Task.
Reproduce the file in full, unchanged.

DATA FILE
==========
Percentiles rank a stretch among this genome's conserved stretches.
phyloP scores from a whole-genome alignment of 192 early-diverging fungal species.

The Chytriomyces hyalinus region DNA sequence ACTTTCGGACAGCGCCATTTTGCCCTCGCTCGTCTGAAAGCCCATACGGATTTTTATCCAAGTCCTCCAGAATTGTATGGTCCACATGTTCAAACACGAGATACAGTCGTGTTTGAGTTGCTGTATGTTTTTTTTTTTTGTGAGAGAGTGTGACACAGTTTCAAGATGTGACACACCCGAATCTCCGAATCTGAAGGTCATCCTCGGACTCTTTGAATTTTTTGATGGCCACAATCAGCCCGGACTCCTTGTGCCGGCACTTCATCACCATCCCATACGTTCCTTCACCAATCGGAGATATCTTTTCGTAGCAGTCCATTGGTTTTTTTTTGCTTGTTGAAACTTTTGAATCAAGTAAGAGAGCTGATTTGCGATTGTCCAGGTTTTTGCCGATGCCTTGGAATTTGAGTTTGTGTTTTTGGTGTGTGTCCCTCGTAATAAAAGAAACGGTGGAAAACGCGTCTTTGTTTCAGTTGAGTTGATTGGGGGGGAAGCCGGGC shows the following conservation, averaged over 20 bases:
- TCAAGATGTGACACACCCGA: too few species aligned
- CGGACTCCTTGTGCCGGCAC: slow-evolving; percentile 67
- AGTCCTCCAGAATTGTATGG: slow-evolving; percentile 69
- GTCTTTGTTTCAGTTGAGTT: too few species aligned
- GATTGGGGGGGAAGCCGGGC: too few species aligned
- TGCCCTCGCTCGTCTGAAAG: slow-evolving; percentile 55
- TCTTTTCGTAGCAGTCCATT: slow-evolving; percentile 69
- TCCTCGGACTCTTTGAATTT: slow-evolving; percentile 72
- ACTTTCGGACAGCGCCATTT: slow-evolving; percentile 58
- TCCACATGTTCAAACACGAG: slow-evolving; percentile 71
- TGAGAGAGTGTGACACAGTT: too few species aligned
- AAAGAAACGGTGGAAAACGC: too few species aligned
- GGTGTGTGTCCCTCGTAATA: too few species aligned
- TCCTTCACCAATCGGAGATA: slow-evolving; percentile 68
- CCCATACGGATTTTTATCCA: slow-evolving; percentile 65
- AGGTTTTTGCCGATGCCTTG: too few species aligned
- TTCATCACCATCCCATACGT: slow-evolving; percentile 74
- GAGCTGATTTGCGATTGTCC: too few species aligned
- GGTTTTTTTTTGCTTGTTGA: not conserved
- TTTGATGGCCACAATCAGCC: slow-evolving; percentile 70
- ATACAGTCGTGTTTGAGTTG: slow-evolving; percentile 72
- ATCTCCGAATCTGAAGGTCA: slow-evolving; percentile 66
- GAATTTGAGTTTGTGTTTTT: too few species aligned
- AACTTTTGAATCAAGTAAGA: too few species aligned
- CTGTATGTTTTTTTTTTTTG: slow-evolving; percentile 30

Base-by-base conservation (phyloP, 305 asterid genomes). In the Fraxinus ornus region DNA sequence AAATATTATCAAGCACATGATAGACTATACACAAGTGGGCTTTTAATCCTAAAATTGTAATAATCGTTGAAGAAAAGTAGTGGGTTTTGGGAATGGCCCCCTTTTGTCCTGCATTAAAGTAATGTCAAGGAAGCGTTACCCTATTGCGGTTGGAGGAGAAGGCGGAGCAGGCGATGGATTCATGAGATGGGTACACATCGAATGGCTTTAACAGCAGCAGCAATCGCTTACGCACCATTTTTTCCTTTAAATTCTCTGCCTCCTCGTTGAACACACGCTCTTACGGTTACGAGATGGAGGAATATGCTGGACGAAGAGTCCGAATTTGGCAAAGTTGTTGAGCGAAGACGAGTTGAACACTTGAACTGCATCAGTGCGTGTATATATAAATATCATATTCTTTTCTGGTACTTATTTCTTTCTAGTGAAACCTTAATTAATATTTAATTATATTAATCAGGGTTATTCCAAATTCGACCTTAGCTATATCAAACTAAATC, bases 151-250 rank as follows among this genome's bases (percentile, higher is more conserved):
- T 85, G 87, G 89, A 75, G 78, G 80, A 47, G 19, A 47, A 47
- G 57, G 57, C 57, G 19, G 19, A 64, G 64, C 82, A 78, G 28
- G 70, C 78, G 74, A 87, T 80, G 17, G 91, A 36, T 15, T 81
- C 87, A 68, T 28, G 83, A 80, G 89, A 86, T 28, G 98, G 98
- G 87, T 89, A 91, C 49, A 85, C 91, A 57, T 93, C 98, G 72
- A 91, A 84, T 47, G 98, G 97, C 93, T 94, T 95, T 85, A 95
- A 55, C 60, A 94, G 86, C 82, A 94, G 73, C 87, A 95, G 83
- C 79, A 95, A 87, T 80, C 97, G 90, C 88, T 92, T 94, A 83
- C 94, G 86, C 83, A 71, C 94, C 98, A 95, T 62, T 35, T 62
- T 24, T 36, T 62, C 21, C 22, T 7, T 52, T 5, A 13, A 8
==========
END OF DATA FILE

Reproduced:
Percentiles rank a stretch among this genome's conserved stretches.
phyloP scores from a whole-genome alignment of 192 early-diverging fungal species.

The Chytriomyces hyalinus region DNA sequence ACTTTCGGACAGCGCCATTTTGCCCTCGCTCGTCTGAAAGCCCATACGGATTTTTATCCAAGTCCTCCAGAATTGTATGGTCCACATGTTCAAACACGAGATACAGTCGTGTTTGAGTTGCTGTATGTTTTTTTTTTTTGTGAGAGAGTGTGACACAGTTTCAAGATGTGACACACCCGAATCTCCGAATCTGAAGGTCATCCTCGGACTCTTTGAATTTTTTGATGGCCACAATCAGCCCGGACTCCTTGTGCCGGCACTTCATCACCATCCCATACGTTCCTTCACCAATCGGAGATATCTTTTCGTAGCAGTCCATTGGTTTTTTTTTGCTTGTTGAAACTTTTGAATCAAGTAAGAGAGCTGATTTGCGATTGTCCAGGTTTTTGCCGATGCCTTGGAATTTGAGTTTGTGTTTTTGGTGTGTGTCCCTCGTAATAAAAGAAACGGTGGAAAACGCGTCTTTGTTTCAGTTGAGTTGATTGGGGGGGAAGCCGGGC shows the following conservation, averaged over 20 bases:
- TCAAGATGTGACACACCCGA: too few species aligned
- CGGACTCCTTGTGCCGGCAC: slow-evolving; percentile 67
- AGTCCTCCAGAATTGTATGG: slow-evolving; percentile 69
- GTCTTTGTTTCAGTTGAGTT: too few species aligned
- GATTGGGGGGGAAGCCGGGC: too few species aligned
- TGCCCTCGCTCGTCTGAAAG: slow-evolving; percentile 55
- TCTTTTCGTAGCAGTCCATT: slow-evolving; percentile 69
- TCCTCGGACTCTTTGAATTT: slow-evolving; percentile 72
- ACTTTCGGACAGCGCCATTT: slow-evolving; percentile 58
- TCCACATGTTCAAACACGAG: slow-evolving; percentile 71
- TGAGAGAGTGTGACACAGTT: too few species aligned
- AAAGAAACGGTGGAAAACGC: too few species aligned
- GGTGTGTGTCCCTCGTAATA: too few species aligned
- TCCTTCACCAATCGGAGATA: slow-evolving; percentile 68
- CCCATACGGATTTTTATCCA: slow-evolving; percentile 65
- AGGTTTTTGCCGATGCCTTG: too few species aligned
- TTCATCACCATCCCATACGT: slow-evolving; percentile 74
- GAGCTGATTTGCGATTGTCC: too few species aligned
- GGTTTTTTTTTGCTTGTTGA: not conserved
- TTTGATGGCCACAATCAGCC: slow-evolving; percentile 70
- ATACAGTCGTGTTTGAGTTG: slow-evolving; percentile 72
- ATCTCCGAATCTGAAGGTCA: slow-evolving; percentile 66
- GAATTTGAGTTTGTGTTTTT: too few species aligned
- AACTTTTGAATCAAGTAAGA: too few species aligned
- CTGTATGTTTTTTTTTTTTG: slow-evolving; percentile 30

Base-by-base conservation (phyloP, 305 asterid genomes). In the Fraxinus ornus region DNA sequence AAATATTATCAAGCACATGATAGACTATACACAAGTGGGCTTTTAATCCTAAAATTGTAATAATCGTTGAAGAAAAGTAGTGGGTTTTGGGAATGGCCCCCTTTTGTCCTGCATTAAAGTAATGTCAAGGAAGCGTTACCCTATTGCGGTTGGAGGAGAAGGCGGAGCAGGCGATGGATTCATGAGATGGGTACACATCGAATGGCTTTAACAGCAGCAGCAATCGCTTACGCACCATTTTTTCCTTTAAATTCTCTGCCTCCTCGTTGAACACACGCTCTTACGGTTACGAGATGGAGGAATATGCTGGACGAAGAGTCCGAATTTGGCAAAGTTGTTGAGCGAAGACGAGTTGAACACTTGAACTGCATCAGTGCGTGTATATATAAATATCATATTCTTTTCTGGTACTTATTTCTTTCTAGTGAAACCTTAATTAATATTTAATTATATTAATCAGGGTTATTCCAAATTCGACCTTAGCTATATCAAACTAAATC, bases 151-250 rank as follows among this genome's bases (percentile, higher is more conserved):
- T 85, G 87, G 89, A 75, G 78, G 80, A 47, G 19, A 47, A 47
- G 57, G 57, C 57, G 19, G 19, A 64, G 64, C 82, A 78, G 28
- G 70, C 78, G 74, A 87, T 80, G 17, G 91, A 36, T 15, T 81
- C 87, A 68, T 28, G 83, A 80, G 89, A 86, T 28, G 98, G 98
- G 87, T 89, A 91, C 49, A 85, C 91, A 57, T 93, C 98, G 72
- A 91, A 84, T 47, G 98, G 97, C 93, T 94, T 95, T 85, A 95
- A 55, C 60, A 94, G 86, C 82, A 94, G 73, C 87, A 95, G 83
- C 79, A 95, A 87, T 80, C 97, G 90, C 88, T 92, T 94, A 83
- C 94, G 86, C 83, A 71, C 94, C 98, A 95, T 62, T 35, T 62
- T 24, T 36, T 62, C 21, C 22, T 7, T 52, T 5, A 13, A 8